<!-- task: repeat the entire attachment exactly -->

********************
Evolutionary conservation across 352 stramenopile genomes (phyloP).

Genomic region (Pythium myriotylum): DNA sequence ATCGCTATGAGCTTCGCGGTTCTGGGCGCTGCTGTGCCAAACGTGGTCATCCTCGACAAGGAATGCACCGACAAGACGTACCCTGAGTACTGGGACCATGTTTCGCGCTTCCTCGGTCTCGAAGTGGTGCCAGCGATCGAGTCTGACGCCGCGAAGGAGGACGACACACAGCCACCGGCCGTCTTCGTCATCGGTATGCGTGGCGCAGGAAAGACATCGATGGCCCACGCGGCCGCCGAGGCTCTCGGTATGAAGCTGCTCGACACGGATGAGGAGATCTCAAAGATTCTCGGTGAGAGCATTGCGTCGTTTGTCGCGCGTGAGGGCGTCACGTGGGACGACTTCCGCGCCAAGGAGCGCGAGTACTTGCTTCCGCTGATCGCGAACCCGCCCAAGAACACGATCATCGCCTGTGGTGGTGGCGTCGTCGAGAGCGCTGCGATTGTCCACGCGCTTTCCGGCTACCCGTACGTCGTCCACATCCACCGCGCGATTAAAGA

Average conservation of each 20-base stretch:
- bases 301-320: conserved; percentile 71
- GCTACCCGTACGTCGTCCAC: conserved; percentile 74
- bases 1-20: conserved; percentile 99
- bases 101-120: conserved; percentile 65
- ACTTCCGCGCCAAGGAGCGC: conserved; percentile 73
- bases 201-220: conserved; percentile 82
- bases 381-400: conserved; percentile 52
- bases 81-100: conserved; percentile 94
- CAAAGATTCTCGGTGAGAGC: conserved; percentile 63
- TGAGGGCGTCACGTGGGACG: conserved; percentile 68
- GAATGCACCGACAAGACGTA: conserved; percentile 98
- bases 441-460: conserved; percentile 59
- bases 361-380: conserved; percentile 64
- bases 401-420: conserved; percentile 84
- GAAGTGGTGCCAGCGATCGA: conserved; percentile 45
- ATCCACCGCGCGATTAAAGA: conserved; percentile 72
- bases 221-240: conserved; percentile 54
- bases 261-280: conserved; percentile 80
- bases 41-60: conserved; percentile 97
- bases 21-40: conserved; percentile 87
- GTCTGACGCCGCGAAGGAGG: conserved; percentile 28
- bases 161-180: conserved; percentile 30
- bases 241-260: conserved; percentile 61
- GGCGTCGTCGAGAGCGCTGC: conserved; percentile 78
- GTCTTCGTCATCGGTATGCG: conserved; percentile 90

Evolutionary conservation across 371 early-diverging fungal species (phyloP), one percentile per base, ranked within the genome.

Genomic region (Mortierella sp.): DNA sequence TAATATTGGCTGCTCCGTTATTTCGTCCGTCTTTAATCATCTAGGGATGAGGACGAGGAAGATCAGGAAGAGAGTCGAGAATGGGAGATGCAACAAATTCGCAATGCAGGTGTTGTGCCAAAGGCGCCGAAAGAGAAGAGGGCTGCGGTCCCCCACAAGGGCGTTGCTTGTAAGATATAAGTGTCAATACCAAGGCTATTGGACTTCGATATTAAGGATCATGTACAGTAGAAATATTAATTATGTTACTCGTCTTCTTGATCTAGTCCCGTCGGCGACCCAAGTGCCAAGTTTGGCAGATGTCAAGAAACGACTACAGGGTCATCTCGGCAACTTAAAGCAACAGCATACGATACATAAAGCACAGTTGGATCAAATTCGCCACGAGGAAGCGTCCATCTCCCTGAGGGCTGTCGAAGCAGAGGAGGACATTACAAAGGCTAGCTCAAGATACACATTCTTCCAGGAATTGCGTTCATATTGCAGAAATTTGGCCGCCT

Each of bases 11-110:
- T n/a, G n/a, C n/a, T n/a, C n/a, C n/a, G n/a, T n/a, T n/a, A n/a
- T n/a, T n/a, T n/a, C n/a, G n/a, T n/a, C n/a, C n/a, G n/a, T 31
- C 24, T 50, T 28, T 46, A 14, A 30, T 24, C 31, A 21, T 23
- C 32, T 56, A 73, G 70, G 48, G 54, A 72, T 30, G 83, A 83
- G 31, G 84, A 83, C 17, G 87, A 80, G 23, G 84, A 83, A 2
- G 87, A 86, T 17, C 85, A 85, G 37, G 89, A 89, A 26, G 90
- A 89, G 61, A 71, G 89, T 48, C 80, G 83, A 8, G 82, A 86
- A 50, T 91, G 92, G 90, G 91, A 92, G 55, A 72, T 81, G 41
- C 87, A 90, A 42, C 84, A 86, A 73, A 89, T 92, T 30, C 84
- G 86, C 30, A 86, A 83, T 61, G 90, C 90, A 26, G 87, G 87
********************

Evolutionary conservation across 352 stramenopile genomes (phyloP).

Genomic region (Pythium myriotylum): DNA sequence ATCGCTATGAGCTTCGCGGTTCTGGGCGCTGCTGTGCCAAACGTGGTCATCCTCGACAAGGAATGCACCGACAAGACGTACCCTGAGTACTGGGACCATGTTTCGCGCTTCCTCGGTCTCGAAGTGGTGCCAGCGATCGAGTCTGACGCCGCGAAGGAGGACGACACACAGCCACCGGCCGTCTTCGTCATCGGTATGCGTGGCGCAGGAAAGACATCGATGGCCCACGCGGCCGCCGAGGCTCTCGGTATGAAGCTGCTCGACACGGATGAGGAGATCTCAAAGATTCTCGGTGAGAGCATTGCGTCGTTTGTCGCGCGTGAGGGCGTCACGTGGGACGACTTCCGCGCCAAGGAGCGCGAGTACTTGCTTCCGCTGATCGCGAACCCGCCCAAGAACACGATCATCGCCTGTGGTGGTGGCGTCGTCGAGAGCGCTGCGATTGTCCACGCGCTTTCCGGCTACCCGTACGTCGTCCACATCCACCGCGCGATTAAAGA

Average conservation of each 20-base stretch:
- bases 301-320: conserved; percentile 71
- GCTACCCGTACGTCGTCCAC: conserved; percentile 74
- bases 1-20: conserved; percentile 99
- bases 101-120: conserved; percentile 65
- ACTTCCGCGCCAAGGAGCGC: conserved; percentile 73
- bases 201-220: conserved; percentile 82
- bases 381-400: conserved; percentile 52
- bases 81-100: conserved; percentile 94
- CAAAGATTCTCGGTGAGAGC: conserved; percentile 63
- TGAGGGCGTCACGTGGGACG: conserved; percentile 68
- GAATGCACCGACAAGACGTA: conserved; percentile 98
- bases 441-460: conserved; percentile 59
- bases 361-380: conserved; percentile 64
- bases 401-420: conserved; percentile 84
- GAAGTGGTGCCAGCGATCGA: conserved; percentile 45
- ATCCACCGCGCGATTAAAGA: conserved; percentile 72
- bases 221-240: conserved; percentile 54
- bases 261-280: conserved; percentile 80
- bases 41-60: conserved; percentile 97
- bases 21-40: conserved; percentile 87
- GTCTGACGCCGCGAAGGAGG: conserved; percentile 28
- bases 161-180: conserved; percentile 30
- bases 241-260: conserved; percentile 61
- GGCGTCGTCGAGAGCGCTGC: conserved; percentile 78
- GTCTTCGTCATCGGTATGCG: conserved; percentile 90

Evolutionary conservation across 371 early-diverging fungal species (phyloP), one percentile per base, ranked within the genome.

Genomic region (Mortierella sp.): DNA sequence TAATATTGGCTGCTCCGTTATTTCGTCCGTCTTTAATCATCTAGGGATGAGGACGAGGAAGATCAGGAAGAGAGTCGAGAATGGGAGATGCAACAAATTCGCAATGCAGGTGTTGTGCCAAAGGCGCCGAAAGAGAAGAGGGCTGCGGTCCCCCACAAGGGCGTTGCTTGTAAGATATAAGTGTCAATACCAAGGCTATTGGACTTCGATATTAAGGATCATGTACAGTAGAAATATTAATTATGTTACTCGTCTTCTTGATCTAGTCCCGTCGGCGACCCAAGTGCCAAGTTTGGCAGATGTCAAGAAACGACTACAGGGTCATCTCGGCAACTTAAAGCAACAGCATACGATACATAAAGCACAGTTGGATCAAATTCGCCACGAGGAAGCGTCCATCTCCCTGAGGGCTGTCGAAGCAGAGGAGGACATTACAAAGGCTAGCTCAAGATACACATTCTTCCAGGAATTGCGTTCATATTGCAGAAATTTGGCCGCCT

Each of bases 11-110:
- T n/a, G n/a, C n/a, T n/a, C n/a, C n/a, G n/a, T n/a, T n/a, A n/a
- T n/a, T n/a, T n/a, C n/a, G n/a, T n/a, C n/a, C n/a, G n/a, T 31
- C 24, T 50, T 28, T 46, A 14, A 30, T 24, C 31, A 21, T 23
- C 32, T 56, A 73, G 70, G 48, G 54, A 72, T 30, G 83, A 83
- G 31, G 84, A 83, C 17, G 87, A 80, G 23, G 84, A 83, A 2
- G 87, A 86, T 17, C 85, A 85, G 37, G 89, A 89, A 26, G 90
- A 89, G 61, A 71, G 89, T 48, C 80, G 83, A 8, G 82, A 86
- A 50, T 91, G 92, G 90, G 91, A 92, G 55, A 72, T 81, G 41
- C 87, A 90, A 42, C 84, A 86, A 73, A 89, T 92, T 30, C 84
- G 86, C 30, A 86, A 83, T 61, G 90, C 90, A 26, G 87, G 87